Finally, there’s the issue of doing the will of “my father”, vs saying “lord, lord”. Is this a backhand slam at Paul? He was very wont to refer to Jesus as “the lord”. Is this meant to tell us that believing wasn’t enough? That doing the will of the father was also necessary. This means that actions, a code of behaviour, was needed. Sola fides, faith alone, didn’t cut it. This does come right after “by their fruits”; perhaps if I’d spaced this differently and included this verse with the ones before, that connection would have been even more obvious. And the slap at Paul, and the emphasis on works are hallmarks of the Letter of James. So who were Matthew’s sources? Or did Matthew put the ideas of James into his (Matthew’s) own words? In which case, “my father”, I think, would be Matthew’s term, as consonant with the nativity story that Matthew created. Feel free to disagree.
21 Non omnis, qui dicit mihi: “Domine, Domine”, intrabit in regnum caelorum, sed qui facit voluntatem Patris mei, qui in caelis est.
22 πολλοὶ ἐροῦσίν μοι ἐν ἐκείνῃ τῇ ἡμέρᾳ, Κύριε κύριε, οὐ τῷ σῷ ὀνόματι ἐπροφητεύσαμεν, καὶ τῷ σῷ ὀνόματι δαιμόνια ἐξεβάλομεν, καὶ τῷ σῷ ὀνόματι δυνάμεις πολλὰς ἐποιήσαμεν;
23 καὶ τότε ὁμολογήσω αὐτοῖς ὅτι Οὐδέποτε ἔγνων ὑμᾶς: ἀποχωρεῖτε ἀπ’ ἐμοῦ οἱ ἐργαζόμενοι τὴν ἀνομίαν.
And many will ask me on that day, “Lord, lord, did we not in your name prophecy, and in your name cast out demons, and in your name perform many wonders?” (23) And then I will say to them, “I have never known you. Go away from me, the ones performing this lawlessness.
Boy howdy, there’s some interesting stuff in there. Let’s start with the end. The word at the end is often translated as something like “iniquity”; but, literally, it’s “lawlessness”. A-nomie. It’s even a word in English. Is this another dig at Paul, the one who didn’t believe that non-Jews had to follow the Law? Again, not proof, but are we building a case? But, if so, this may be undercutting my contention about Matthew and the pagans. Paul was the apostle to the non-Jews; Matthew/James seem to be contradicting Paul’s message. But not necessarily. This could simply be Matthew reasserting the position of James that pagans, indeed, had to become Jews. So, we continue with some very ambiguous James-type message.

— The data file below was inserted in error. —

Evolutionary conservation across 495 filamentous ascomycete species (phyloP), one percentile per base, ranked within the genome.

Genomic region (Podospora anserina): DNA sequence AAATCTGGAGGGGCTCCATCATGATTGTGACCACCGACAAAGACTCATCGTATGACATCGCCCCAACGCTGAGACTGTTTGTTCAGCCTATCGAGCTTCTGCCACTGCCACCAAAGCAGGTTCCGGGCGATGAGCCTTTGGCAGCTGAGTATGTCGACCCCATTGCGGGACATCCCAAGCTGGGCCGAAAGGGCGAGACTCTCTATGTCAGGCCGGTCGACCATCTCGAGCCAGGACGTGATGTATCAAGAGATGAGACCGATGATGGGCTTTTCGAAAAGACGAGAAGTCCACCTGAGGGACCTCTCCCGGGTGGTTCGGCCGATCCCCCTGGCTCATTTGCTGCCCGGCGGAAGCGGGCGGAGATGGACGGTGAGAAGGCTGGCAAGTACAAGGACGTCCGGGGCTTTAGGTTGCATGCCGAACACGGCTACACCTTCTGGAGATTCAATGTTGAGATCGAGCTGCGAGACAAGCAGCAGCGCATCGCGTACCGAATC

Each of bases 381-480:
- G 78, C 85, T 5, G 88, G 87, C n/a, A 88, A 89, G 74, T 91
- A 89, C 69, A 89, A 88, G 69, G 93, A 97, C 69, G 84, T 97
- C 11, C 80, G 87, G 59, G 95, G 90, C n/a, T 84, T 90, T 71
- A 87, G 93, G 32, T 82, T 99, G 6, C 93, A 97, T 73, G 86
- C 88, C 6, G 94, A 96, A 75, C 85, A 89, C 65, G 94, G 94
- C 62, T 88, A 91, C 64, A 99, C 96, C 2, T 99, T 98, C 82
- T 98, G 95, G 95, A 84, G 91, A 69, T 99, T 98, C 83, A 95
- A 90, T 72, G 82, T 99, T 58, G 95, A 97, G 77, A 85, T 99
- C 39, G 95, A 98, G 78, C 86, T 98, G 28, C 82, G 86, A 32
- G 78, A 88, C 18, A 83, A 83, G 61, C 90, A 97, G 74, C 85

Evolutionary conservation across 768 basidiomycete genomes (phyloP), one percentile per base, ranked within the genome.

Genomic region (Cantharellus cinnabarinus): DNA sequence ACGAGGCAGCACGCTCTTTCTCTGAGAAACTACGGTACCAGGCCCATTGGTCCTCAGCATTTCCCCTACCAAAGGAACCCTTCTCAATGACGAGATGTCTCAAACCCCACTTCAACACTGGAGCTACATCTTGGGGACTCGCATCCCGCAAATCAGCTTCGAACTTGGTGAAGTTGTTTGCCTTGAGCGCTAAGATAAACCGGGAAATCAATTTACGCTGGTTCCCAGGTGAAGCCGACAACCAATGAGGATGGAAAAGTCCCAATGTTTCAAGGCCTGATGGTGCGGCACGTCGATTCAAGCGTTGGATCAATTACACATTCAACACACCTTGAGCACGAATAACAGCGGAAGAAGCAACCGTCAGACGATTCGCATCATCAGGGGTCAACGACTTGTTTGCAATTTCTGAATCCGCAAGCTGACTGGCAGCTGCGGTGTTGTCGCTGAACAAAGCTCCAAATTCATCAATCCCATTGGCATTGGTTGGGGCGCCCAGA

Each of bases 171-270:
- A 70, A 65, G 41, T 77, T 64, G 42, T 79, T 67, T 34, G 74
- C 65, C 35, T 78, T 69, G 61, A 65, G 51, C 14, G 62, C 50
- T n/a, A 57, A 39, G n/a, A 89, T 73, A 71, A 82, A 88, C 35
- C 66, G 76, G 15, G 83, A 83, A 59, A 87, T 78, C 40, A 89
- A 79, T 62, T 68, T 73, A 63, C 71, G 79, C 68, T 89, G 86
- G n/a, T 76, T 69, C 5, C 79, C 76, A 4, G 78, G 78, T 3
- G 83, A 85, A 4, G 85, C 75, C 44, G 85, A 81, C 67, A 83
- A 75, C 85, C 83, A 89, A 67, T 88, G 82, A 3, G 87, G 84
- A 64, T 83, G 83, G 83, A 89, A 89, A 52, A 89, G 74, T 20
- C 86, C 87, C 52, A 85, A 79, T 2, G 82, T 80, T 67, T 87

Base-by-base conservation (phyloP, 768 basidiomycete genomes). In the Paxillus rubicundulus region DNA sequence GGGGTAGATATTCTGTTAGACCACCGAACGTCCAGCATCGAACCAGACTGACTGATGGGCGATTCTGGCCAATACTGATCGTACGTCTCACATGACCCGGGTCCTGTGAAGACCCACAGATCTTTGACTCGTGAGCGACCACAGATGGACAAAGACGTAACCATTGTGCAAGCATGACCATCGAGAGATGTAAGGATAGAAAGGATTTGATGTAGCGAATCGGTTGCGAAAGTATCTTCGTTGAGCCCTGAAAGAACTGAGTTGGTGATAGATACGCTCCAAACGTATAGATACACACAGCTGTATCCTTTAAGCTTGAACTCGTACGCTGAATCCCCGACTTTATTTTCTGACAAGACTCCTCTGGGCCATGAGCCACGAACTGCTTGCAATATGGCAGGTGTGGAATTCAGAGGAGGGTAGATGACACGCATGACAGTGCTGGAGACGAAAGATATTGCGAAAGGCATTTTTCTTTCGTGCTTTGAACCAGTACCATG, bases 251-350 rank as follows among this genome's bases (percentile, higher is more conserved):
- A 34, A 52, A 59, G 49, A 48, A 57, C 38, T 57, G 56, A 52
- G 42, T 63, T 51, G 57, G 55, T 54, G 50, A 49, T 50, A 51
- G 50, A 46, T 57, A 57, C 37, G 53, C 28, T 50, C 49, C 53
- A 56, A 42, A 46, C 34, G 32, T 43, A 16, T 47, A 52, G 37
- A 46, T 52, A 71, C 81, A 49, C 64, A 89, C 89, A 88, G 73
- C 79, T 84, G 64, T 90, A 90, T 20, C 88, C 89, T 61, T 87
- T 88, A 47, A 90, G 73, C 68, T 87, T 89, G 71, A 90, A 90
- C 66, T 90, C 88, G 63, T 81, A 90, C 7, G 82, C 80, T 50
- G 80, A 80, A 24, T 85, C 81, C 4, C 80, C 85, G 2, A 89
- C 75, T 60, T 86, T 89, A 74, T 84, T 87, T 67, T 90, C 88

But why stop at Paul? After all, who is the big proponent of wonder working? Mark, of course. This was most of his argument for Jesus’ divinity: the miracles. If people can prophecy or perform miracles or cast out demons and yet still be on the outside when the Judgement comes, isn’t that taking a sideways swipe at Mark, too? And this gets to one very basic point: why did Matthew write his gospel? Because he felt he had something to say. IOW, Mark’s gospel, by itself, wasn’t enough. Mark got some things wrong, or at least maybe the emphases were in the wrong places. But Matthew obviously felt the need to correct, or explain more thoroughly, aspects that Mark didn’t get quite right. Matthew, perhaps, felt that Mark didn’t pay enough attention to Jesus’ teachings, so he wrote a gospel in which Jesus’ teachings are front and centre. Now, is this because of Q? Possibly. Or it could be due to James. Or maybe much of what Matthew wrote was actually written by Matthew.
What we are seeing in Matthew is the further development of the Jesus story. Mark told what was current to his day; Matthew added what had accumulated since. Mark told the story of a wonder-worker; Matthew told the story of a teacher. Which one is more accurate? Why do we think that Matthew is the more authentic version? Seriously. Why? It defies all logic that the second one written is the “accurate” picture. That almost never happens. Why would a story written another twenty years after the first contain the more reliable picture? Whose stories of WWI would you believe? Those of a man who heard them from his grandfather, who was contemporary? Or the stories of someone born another generation later? Now, of course, when we’re dealing with historical research, perhaps new information–archives, a cache letters, personal diaries–came to light in the intervening period that cast a new light on events of two generations prior. But that is not what we have here. We have a later author telling a different story than the one told by the earlier author. The later incorporates the earlier, but adds layers of information that the earlier author omitted. Or didn’t include. Who is more likely to preserve the more authentic version? The problem is that generations, hundreds of generations of Christians have had a vested interest in believing that Matthew is the more authentic. His version of Jesus is much more amenable to the way we want to think of Jesus. We are moved by Matthew’s Jesus in a way that we are not by the Jesus that Mark portrays. And so we come up with all sorts of reasons why Matthew is the better, more accurate, more factually correct version. When, in fact, the difference is that Matthew’s version is simply more True. It has the ring of Truth, or a higher degree of Truth. Accurate is irrelevant, because we’re concerned with Truth.